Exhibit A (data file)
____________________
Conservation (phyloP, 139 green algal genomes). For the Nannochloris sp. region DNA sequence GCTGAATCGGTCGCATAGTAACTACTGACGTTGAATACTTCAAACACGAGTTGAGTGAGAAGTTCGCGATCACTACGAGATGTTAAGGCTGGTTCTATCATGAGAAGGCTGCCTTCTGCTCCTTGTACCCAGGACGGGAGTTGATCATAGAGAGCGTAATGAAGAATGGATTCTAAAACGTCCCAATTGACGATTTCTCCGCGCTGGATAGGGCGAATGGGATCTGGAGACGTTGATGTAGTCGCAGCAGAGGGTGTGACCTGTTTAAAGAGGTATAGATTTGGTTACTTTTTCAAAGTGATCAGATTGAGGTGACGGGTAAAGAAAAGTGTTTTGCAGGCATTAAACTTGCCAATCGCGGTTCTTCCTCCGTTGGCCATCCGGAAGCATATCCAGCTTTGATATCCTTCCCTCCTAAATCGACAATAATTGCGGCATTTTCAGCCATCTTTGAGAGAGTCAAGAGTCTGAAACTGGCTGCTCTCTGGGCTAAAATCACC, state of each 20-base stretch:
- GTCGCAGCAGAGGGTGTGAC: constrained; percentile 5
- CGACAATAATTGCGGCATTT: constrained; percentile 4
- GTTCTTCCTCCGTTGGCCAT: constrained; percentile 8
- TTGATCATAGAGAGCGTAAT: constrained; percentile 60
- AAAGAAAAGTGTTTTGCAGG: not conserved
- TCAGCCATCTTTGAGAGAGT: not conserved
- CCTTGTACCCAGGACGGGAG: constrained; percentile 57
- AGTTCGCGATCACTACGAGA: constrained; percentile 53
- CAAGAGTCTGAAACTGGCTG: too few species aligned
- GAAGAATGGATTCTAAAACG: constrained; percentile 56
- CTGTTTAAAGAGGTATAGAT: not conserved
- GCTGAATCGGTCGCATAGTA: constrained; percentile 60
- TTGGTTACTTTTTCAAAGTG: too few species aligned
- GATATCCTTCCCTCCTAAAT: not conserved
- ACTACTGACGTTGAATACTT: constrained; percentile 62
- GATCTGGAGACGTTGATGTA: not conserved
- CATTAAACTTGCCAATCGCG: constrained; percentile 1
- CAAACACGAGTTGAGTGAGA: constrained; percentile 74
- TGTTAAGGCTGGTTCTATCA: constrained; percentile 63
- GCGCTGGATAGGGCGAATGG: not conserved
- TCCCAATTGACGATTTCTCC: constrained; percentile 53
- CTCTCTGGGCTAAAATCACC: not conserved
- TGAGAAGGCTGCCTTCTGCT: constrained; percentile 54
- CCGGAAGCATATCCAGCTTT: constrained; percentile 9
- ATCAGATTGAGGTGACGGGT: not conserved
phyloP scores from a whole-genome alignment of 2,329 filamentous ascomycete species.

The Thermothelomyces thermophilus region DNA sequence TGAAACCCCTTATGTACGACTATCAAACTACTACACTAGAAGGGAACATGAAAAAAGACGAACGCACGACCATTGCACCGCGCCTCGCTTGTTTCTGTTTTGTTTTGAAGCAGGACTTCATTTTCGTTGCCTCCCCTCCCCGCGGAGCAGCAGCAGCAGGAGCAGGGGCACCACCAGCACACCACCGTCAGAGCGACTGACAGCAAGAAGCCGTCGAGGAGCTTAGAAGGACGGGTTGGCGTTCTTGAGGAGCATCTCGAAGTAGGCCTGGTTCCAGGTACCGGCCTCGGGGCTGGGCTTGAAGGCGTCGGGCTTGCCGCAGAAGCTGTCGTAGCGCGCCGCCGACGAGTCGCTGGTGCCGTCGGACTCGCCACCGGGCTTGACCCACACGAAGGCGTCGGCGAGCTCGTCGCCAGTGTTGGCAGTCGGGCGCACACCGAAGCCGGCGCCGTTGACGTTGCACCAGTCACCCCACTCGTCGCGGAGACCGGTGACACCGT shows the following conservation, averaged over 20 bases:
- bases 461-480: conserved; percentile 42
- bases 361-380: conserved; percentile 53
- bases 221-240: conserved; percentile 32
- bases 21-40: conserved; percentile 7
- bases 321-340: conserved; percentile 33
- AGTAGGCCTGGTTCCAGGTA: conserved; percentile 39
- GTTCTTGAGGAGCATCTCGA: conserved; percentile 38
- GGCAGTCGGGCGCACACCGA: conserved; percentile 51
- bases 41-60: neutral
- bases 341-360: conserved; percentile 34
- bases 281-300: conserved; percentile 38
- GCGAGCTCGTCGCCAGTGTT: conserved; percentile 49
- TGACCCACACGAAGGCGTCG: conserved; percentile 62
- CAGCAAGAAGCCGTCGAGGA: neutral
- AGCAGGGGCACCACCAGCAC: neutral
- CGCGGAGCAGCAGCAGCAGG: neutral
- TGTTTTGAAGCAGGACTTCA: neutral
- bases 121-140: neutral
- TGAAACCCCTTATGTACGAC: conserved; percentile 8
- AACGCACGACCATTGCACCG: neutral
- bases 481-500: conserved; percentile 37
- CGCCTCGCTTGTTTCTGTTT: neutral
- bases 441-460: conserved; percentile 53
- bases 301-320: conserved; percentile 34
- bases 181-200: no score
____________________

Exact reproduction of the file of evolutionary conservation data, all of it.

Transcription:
Conservation (phyloP, 139 green algal genomes). For the Nannochloris sp. region DNA sequence GCTGAATCGGTCGCATAGTAACTACTGACGTTGAATACTTCAAACACGAGTTGAGTGAGAAGTTCGCGATCACTACGAGATGTTAAGGCTGGTTCTATCATGAGAAGGCTGCCTTCTGCTCCTTGTACCCAGGACGGGAGTTGATCATAGAGAGCGTAATGAAGAATGGATTCTAAAACGTCCCAATTGACGATTTCTCCGCGCTGGATAGGGCGAATGGGATCTGGAGACGTTGATGTAGTCGCAGCAGAGGGTGTGACCTGTTTAAAGAGGTATAGATTTGGTTACTTTTTCAAAGTGATCAGATTGAGGTGACGGGTAAAGAAAAGTGTTTTGCAGGCATTAAACTTGCCAATCGCGGTTCTTCCTCCGTTGGCCATCCGGAAGCATATCCAGCTTTGATATCCTTCCCTCCTAAATCGACAATAATTGCGGCATTTTCAGCCATCTTTGAGAGAGTCAAGAGTCTGAAACTGGCTGCTCTCTGGGCTAAAATCACC, state of each 20-base stretch:
- GTCGCAGCAGAGGGTGTGAC: constrained; percentile 5
- CGACAATAATTGCGGCATTT: constrained; percentile 4
- GTTCTTCCTCCGTTGGCCAT: constrained; percentile 8
- TTGATCATAGAGAGCGTAAT: constrained; percentile 60
- AAAGAAAAGTGTTTTGCAGG: not conserved
- TCAGCCATCTTTGAGAGAGT: not conserved
- CCTTGTACCCAGGACGGGAG: constrained; percentile 57
- AGTTCGCGATCACTACGAGA: constrained; percentile 53
- CAAGAGTCTGAAACTGGCTG: too few species aligned
- GAAGAATGGATTCTAAAACG: constrained; percentile 56
- CTGTTTAAAGAGGTATAGAT: not conserved
- GCTGAATCGGTCGCATAGTA: constrained; percentile 60
- TTGGTTACTTTTTCAAAGTG: too few species aligned
- GATATCCTTCCCTCCTAAAT: not conserved
- ACTACTGACGTTGAATACTT: constrained; percentile 62
- GATCTGGAGACGTTGATGTA: not conserved
- CATTAAACTTGCCAATCGCG: constrained; percentile 1
- CAAACACGAGTTGAGTGAGA: constrained; percentile 74
- TGTTAAGGCTGGTTCTATCA: constrained; percentile 63
- GCGCTGGATAGGGCGAATGG: not conserved
- TCCCAATTGACGATTTCTCC: constrained; percentile 53
- CTCTCTGGGCTAAAATCACC: not conserved
- TGAGAAGGCTGCCTTCTGCT: constrained; percentile 54
- CCGGAAGCATATCCAGCTTT: constrained; percentile 9
- ATCAGATTGAGGTGACGGGT: not conserved
phyloP scores from a whole-genome alignment of 2,329 filamentous ascomycete species.

The Thermothelomyces thermophilus region DNA sequence TGAAACCCCTTATGTACGACTATCAAACTACTACACTAGAAGGGAACATGAAAAAAGACGAACGCACGACCATTGCACCGCGCCTCGCTTGTTTCTGTTTTGTTTTGAAGCAGGACTTCATTTTCGTTGCCTCCCCTCCCCGCGGAGCAGCAGCAGCAGGAGCAGGGGCACCACCAGCACACCACCGTCAGAGCGACTGACAGCAAGAAGCCGTCGAGGAGCTTAGAAGGACGGGTTGGCGTTCTTGAGGAGCATCTCGAAGTAGGCCTGGTTCCAGGTACCGGCCTCGGGGCTGGGCTTGAAGGCGTCGGGCTTGCCGCAGAAGCTGTCGTAGCGCGCCGCCGACGAGTCGCTGGTGCCGTCGGACTCGCCACCGGGCTTGACCCACACGAAGGCGTCGGCGAGCTCGTCGCCAGTGTTGGCAGTCGGGCGCACACCGAAGCCGGCGCCGTTGACGTTGCACCAGTCACCCCACTCGTCGCGGAGACCGGTGACACCGT shows the following conservation, averaged over 20 bases:
- bases 461-480: conserved; percentile 42
- bases 361-380: conserved; percentile 53
- bases 221-240: conserved; percentile 32
- bases 21-40: conserved; percentile 7
- bases 321-340: conserved; percentile 33
- AGTAGGCCTGGTTCCAGGTA: conserved; percentile 39
- GTTCTTGAGGAGCATCTCGA: conserved; percentile 38
- GGCAGTCGGGCGCACACCGA: conserved; percentile 51
- bases 41-60: neutral
- bases 341-360: conserved; percentile 34
- bases 281-300: conserved; percentile 38
- GCGAGCTCGTCGCCAGTGTT: conserved; percentile 49
- TGACCCACACGAAGGCGTCG: conserved; percentile 62
- CAGCAAGAAGCCGTCGAGGA: neutral
- AGCAGGGGCACCACCAGCAC: neutral
- CGCGGAGCAGCAGCAGCAGG: neutral
- TGTTTTGAAGCAGGACTTCA: neutral
- bases 121-140: neutral
- TGAAACCCCTTATGTACGAC: conserved; percentile 8
- AACGCACGACCATTGCACCG: neutral
- bases 481-500: conserved; percentile 37
- CGCCTCGCTTGTTTCTGTTT: neutral
- bases 441-460: conserved; percentile 53
- bases 301-320: conserved; percentile 34
- bases 181-200: no score